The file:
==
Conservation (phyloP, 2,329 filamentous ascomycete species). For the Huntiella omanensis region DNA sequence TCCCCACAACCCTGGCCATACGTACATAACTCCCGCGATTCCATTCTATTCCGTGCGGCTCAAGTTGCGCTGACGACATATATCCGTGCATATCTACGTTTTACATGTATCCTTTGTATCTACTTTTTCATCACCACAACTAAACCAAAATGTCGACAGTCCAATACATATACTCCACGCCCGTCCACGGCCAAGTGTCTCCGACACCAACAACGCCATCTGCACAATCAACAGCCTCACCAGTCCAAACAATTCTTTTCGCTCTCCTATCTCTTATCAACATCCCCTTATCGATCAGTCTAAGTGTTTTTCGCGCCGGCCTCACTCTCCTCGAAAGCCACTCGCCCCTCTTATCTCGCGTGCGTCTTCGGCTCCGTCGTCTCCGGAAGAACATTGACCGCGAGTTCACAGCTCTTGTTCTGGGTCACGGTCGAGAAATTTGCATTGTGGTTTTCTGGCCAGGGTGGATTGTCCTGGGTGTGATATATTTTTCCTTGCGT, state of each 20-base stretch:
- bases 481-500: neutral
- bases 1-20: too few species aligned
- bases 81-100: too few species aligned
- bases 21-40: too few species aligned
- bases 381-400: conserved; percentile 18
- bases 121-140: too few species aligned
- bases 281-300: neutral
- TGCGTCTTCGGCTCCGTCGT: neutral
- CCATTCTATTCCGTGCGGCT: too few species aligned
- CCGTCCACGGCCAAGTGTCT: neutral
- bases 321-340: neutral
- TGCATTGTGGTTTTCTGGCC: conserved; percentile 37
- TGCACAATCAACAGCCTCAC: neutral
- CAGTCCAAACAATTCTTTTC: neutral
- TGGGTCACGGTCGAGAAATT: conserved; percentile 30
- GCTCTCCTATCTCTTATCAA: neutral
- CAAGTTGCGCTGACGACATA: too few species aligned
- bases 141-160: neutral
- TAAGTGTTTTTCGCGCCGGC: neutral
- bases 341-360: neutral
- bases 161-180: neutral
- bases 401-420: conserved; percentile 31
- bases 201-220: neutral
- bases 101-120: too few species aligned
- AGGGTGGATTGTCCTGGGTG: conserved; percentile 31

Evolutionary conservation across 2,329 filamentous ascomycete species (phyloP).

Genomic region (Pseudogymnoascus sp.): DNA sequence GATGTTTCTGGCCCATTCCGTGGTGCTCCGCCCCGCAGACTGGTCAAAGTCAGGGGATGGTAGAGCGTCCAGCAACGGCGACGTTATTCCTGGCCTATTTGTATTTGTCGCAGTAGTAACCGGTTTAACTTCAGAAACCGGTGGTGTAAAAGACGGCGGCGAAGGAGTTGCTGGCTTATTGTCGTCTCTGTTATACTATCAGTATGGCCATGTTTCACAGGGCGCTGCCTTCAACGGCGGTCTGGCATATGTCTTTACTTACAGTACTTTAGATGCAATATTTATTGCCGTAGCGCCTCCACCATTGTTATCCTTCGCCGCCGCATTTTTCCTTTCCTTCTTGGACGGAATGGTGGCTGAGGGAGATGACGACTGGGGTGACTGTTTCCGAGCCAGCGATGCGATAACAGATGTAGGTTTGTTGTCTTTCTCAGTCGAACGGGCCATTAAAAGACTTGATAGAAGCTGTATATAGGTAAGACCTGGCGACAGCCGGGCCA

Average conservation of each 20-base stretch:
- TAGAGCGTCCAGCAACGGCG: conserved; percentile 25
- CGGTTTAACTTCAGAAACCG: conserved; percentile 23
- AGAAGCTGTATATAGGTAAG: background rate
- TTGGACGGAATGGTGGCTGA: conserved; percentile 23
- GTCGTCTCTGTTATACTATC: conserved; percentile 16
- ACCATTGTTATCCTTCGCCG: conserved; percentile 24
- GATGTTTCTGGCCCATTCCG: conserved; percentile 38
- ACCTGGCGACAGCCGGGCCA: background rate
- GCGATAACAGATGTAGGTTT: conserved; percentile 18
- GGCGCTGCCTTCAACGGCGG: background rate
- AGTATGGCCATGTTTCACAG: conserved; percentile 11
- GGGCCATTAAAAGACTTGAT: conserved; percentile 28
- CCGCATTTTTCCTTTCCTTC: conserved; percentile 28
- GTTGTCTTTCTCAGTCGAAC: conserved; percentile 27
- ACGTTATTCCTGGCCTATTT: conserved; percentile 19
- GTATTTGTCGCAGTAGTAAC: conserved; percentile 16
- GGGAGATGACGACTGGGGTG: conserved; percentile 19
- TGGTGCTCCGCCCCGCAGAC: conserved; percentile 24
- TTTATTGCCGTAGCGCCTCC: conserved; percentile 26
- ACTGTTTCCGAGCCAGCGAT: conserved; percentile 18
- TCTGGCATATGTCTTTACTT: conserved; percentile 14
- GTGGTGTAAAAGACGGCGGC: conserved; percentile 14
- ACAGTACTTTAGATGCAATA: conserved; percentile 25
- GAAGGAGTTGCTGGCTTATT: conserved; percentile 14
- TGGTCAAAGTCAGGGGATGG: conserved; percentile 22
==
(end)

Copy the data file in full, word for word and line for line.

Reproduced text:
Conservation (phyloP, 2,329 filamentous ascomycete species). For the Huntiella omanensis region DNA sequence TCCCCACAACCCTGGCCATACGTACATAACTCCCGCGATTCCATTCTATTCCGTGCGGCTCAAGTTGCGCTGACGACATATATCCGTGCATATCTACGTTTTACATGTATCCTTTGTATCTACTTTTTCATCACCACAACTAAACCAAAATGTCGACAGTCCAATACATATACTCCACGCCCGTCCACGGCCAAGTGTCTCCGACACCAACAACGCCATCTGCACAATCAACAGCCTCACCAGTCCAAACAATTCTTTTCGCTCTCCTATCTCTTATCAACATCCCCTTATCGATCAGTCTAAGTGTTTTTCGCGCCGGCCTCACTCTCCTCGAAAGCCACTCGCCCCTCTTATCTCGCGTGCGTCTTCGGCTCCGTCGTCTCCGGAAGAACATTGACCGCGAGTTCACAGCTCTTGTTCTGGGTCACGGTCGAGAAATTTGCATTGTGGTTTTCTGGCCAGGGTGGATTGTCCTGGGTGTGATATATTTTTCCTTGCGT, state of each 20-base stretch:
- bases 481-500: neutral
- bases 1-20: too few species aligned
- bases 81-100: too few species aligned
- bases 21-40: too few species aligned
- bases 381-400: conserved; percentile 18
- bases 121-140: too few species aligned
- bases 281-300: neutral
- TGCGTCTTCGGCTCCGTCGT: neutral
- CCATTCTATTCCGTGCGGCT: too few species aligned
- CCGTCCACGGCCAAGTGTCT: neutral
- bases 321-340: neutral
- TGCATTGTGGTTTTCTGGCC: conserved; percentile 37
- TGCACAATCAACAGCCTCAC: neutral
- CAGTCCAAACAATTCTTTTC: neutral
- TGGGTCACGGTCGAGAAATT: conserved; percentile 30
- GCTCTCCTATCTCTTATCAA: neutral
- CAAGTTGCGCTGACGACATA: too few species aligned
- bases 141-160: neutral
- TAAGTGTTTTTCGCGCCGGC: neutral
- bases 341-360: neutral
- bases 161-180: neutral
- bases 401-420: conserved; percentile 31
- bases 201-220: neutral
- bases 101-120: too few species aligned
- AGGGTGGATTGTCCTGGGTG: conserved; percentile 31

Evolutionary conservation across 2,329 filamentous ascomycete species (phyloP).

Genomic region (Pseudogymnoascus sp.): DNA sequence GATGTTTCTGGCCCATTCCGTGGTGCTCCGCCCCGCAGACTGGTCAAAGTCAGGGGATGGTAGAGCGTCCAGCAACGGCGACGTTATTCCTGGCCTATTTGTATTTGTCGCAGTAGTAACCGGTTTAACTTCAGAAACCGGTGGTGTAAAAGACGGCGGCGAAGGAGTTGCTGGCTTATTGTCGTCTCTGTTATACTATCAGTATGGCCATGTTTCACAGGGCGCTGCCTTCAACGGCGGTCTGGCATATGTCTTTACTTACAGTACTTTAGATGCAATATTTATTGCCGTAGCGCCTCCACCATTGTTATCCTTCGCCGCCGCATTTTTCCTTTCCTTCTTGGACGGAATGGTGGCTGAGGGAGATGACGACTGGGGTGACTGTTTCCGAGCCAGCGATGCGATAACAGATGTAGGTTTGTTGTCTTTCTCAGTCGAACGGGCCATTAAAAGACTTGATAGAAGCTGTATATAGGTAAGACCTGGCGACAGCCGGGCCA

Average conservation of each 20-base stretch:
- TAGAGCGTCCAGCAACGGCG: conserved; percentile 25
- CGGTTTAACTTCAGAAACCG: conserved; percentile 23
- AGAAGCTGTATATAGGTAAG: background rate
- TTGGACGGAATGGTGGCTGA: conserved; percentile 23
- GTCGTCTCTGTTATACTATC: conserved; percentile 16
- ACCATTGTTATCCTTCGCCG: conserved; percentile 24
- GATGTTTCTGGCCCATTCCG: conserved; percentile 38
- ACCTGGCGACAGCCGGGCCA: background rate
- GCGATAACAGATGTAGGTTT: conserved; percentile 18
- GGCGCTGCCTTCAACGGCGG: background rate
- AGTATGGCCATGTTTCACAG: conserved; percentile 11
- GGGCCATTAAAAGACTTGAT: conserved; percentile 28
- CCGCATTTTTCCTTTCCTTC: conserved; percentile 28
- GTTGTCTTTCTCAGTCGAAC: conserved; percentile 27
- ACGTTATTCCTGGCCTATTT: conserved; percentile 19
- GTATTTGTCGCAGTAGTAAC: conserved; percentile 16
- GGGAGATGACGACTGGGGTG: conserved; percentile 19
- TGGTGCTCCGCCCCGCAGAC: conserved; percentile 24
- TTTATTGCCGTAGCGCCTCC: conserved; percentile 26
- ACTGTTTCCGAGCCAGCGAT: conserved; percentile 18
- TCTGGCATATGTCTTTACTT: conserved; percentile 14
- GTGGTGTAAAAGACGGCGGC: conserved; percentile 14
- ACAGTACTTTAGATGCAATA: conserved; percentile 25
- GAAGGAGTTGCTGGCTTATT: conserved; percentile 14
- TGGTCAAAGTCAGGGGATGG: conserved; percentile 22